Training by using the curated image patches took approximately 18 h to complete 3200 iterations with Matlab software (R2019b, Natick, MA, United States: The MathWorks Inc.) and its Deep Learning Toolbox. As reported in the confusion matrix (Figure 4), the overall accuracy of our net in training set classification was 96.5% (1847 correct classification from a total of 1913). In particular, the misclassification rates were 2.3% for healthy tissue (18 patches of 791) and 4.3% for melanoma (48 patches of 1122). The obtained sensitivity, specificity, and F1 score were 95.7, 97.7, and 97.0%, respectively, and Cohen’s kappa was 0.929.


Figure 4. Confusion matrix describing the classification performance of the trained CNN for the training dataset.

Misclassified patches were reviewed, and we found that, in 2/9 false-positive analyzed patches, signs of marked dermal solar elastosis (grade 3) (Figure 5A) and/or epidermal atrophy (Figures 5A–C) were observed. In the false-positive cases, the prevalence of dermal-based, instead of epidermal based or dermo-epidermal, patches was observed. In particular, in 3/9 of false-positive patches, an abnormal dilated small-to-medium-size vessel surrounded by normal dermal collagen was observed (Figure 5D). Extravasated erythrocytes in the dermis or within the adnexal epithelium were found in 3/9 cases (Figures 5D,E), and, in one case, normal sebaceous adnexal structures and follicular epithelium were detected (Figure 5F).


Figure 5. ROI samples in which false-positive patches were identified. (A) Dermal solar elastosis (Grade 3). (A–C) Epidermal atrophy. (D) Abnormal dilated small-to-medium size vessels surrounded by normal dermal collagen. (D,E) Extravasated erythrocytes in the dermis or within adnexal epithelium. (F) Sebaceous adnexal structures and follicular epithelium.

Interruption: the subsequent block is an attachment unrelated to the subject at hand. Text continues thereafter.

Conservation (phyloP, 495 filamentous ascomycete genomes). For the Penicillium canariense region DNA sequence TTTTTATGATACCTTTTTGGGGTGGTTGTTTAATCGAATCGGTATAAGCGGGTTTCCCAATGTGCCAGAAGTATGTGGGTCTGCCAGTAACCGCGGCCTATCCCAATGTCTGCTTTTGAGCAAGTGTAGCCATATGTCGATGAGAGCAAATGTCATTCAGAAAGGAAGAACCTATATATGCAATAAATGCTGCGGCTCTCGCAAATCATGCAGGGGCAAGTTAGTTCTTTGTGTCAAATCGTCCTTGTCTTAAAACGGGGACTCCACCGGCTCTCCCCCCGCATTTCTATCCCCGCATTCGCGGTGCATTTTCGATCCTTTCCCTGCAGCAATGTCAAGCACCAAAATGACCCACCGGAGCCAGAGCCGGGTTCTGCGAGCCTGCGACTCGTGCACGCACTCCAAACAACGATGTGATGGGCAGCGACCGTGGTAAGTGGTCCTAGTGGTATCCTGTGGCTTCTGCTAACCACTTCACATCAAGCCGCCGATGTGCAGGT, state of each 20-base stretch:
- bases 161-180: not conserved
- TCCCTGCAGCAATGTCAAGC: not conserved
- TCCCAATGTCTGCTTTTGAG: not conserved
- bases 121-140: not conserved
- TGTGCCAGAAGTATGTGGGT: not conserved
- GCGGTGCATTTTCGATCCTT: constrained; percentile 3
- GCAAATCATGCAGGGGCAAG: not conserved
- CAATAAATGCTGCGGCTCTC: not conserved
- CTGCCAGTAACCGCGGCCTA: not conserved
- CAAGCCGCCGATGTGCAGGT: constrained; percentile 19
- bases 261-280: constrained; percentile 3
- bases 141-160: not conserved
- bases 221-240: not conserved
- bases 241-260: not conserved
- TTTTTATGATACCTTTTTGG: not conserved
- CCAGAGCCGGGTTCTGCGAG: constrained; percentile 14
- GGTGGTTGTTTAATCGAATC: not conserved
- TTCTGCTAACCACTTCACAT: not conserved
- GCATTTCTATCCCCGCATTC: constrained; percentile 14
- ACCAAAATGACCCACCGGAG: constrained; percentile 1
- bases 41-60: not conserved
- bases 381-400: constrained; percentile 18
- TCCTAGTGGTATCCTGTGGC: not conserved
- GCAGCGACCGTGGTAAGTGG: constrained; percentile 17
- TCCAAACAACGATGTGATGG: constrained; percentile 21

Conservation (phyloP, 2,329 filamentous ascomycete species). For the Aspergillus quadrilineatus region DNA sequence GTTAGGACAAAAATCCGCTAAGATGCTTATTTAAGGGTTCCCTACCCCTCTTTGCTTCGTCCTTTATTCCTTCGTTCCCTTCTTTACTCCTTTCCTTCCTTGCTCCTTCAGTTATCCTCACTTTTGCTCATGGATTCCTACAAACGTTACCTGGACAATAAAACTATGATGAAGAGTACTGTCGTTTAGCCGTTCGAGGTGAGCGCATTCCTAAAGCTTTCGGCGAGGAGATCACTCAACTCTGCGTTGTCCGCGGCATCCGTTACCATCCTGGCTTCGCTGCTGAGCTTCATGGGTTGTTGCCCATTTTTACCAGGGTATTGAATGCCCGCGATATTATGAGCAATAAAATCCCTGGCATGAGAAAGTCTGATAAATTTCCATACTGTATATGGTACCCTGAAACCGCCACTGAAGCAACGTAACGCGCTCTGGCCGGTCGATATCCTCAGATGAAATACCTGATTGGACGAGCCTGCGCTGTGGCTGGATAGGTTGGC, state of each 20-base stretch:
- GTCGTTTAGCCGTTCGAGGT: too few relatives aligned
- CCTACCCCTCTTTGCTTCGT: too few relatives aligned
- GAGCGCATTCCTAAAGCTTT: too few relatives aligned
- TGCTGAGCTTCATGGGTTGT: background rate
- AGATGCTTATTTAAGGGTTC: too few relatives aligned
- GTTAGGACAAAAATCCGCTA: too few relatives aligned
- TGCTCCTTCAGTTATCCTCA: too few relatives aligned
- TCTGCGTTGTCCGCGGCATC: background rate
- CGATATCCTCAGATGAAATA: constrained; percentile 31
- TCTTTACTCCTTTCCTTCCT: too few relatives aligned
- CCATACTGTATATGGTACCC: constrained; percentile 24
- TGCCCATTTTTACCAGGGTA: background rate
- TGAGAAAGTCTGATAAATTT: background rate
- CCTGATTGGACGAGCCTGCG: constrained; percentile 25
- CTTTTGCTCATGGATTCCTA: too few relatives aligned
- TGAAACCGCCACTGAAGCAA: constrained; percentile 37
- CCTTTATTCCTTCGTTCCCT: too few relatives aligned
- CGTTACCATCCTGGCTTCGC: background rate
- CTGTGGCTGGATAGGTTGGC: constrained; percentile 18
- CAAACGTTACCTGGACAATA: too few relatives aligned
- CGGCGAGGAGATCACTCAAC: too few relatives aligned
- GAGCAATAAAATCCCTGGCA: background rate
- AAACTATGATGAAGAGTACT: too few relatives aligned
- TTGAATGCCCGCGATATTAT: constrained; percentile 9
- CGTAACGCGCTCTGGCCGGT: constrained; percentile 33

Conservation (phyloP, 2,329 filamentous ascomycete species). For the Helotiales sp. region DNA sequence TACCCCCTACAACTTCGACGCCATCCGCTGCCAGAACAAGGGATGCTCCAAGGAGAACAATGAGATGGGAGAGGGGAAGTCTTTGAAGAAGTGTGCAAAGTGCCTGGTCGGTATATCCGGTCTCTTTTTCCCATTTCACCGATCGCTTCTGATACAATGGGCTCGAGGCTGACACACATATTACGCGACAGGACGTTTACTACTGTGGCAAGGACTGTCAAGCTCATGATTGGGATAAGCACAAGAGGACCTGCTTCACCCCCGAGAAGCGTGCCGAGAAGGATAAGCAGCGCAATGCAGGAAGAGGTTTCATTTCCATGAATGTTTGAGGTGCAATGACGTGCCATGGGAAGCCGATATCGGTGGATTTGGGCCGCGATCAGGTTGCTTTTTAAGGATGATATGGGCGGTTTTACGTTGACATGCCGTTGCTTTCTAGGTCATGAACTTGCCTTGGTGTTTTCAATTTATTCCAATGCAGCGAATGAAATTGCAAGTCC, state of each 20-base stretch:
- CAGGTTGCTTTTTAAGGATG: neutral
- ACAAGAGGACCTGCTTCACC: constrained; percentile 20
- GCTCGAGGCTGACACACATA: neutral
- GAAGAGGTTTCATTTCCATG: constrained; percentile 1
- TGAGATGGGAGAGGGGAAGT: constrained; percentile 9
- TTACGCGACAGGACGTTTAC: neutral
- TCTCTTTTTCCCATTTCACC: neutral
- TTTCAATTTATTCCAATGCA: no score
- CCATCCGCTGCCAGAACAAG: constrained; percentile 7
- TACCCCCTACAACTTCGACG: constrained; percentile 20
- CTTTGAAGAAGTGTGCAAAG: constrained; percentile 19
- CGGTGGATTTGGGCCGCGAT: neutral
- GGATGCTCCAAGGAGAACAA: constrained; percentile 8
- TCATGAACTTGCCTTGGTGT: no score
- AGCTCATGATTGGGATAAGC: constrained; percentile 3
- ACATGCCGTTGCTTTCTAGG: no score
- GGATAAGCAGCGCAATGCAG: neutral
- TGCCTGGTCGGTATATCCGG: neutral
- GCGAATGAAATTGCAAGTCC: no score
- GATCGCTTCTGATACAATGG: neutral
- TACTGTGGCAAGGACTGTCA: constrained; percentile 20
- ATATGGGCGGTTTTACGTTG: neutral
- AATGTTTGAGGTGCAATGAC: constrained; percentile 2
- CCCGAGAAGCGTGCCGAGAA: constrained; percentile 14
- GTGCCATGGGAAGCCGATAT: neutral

Histopathological reevaluation of the false-negative cases showed representative areas of pathological tissue with moderate-to-severe cytological atypia (melanoma cells) in all cases, with no significant areas of non-tumoral tissues. A known factor that negatively affects tumor classification by CNN is the presence of melanin (21); in our dataset, we observed that the level of pigmentation in false negatives was heterogeneous. In particular, it was absent in 5 cases (Figure 6A), mild in 8 cases (Figures 6B–D), and prominent (Figure 6E) in 18 cases, thus demonstrating that the trained neural network was not influenced by the presence or absence of melanin. Clear cell changes were detected in melanoma cells in two patches (Figure 6F). A more detailed analysis showed that, in 7/18 cases, tumor cells were arranged in large confluent aggregates (diffuse growth), with no nests. Tumor-infiltrating lymphocytes (TILs) were absent (16/18) or non-brisk (2/18), and none of the selected images showed a prominent (brisk) infiltration by TILs.


Figure 6. ROI samples in which false-negative patches were identified. (A) Absent pigmentation. (B–D) Mild pigmentation. (E) Prominent pigmentation. (F) Clear cell changes in melanoma cell.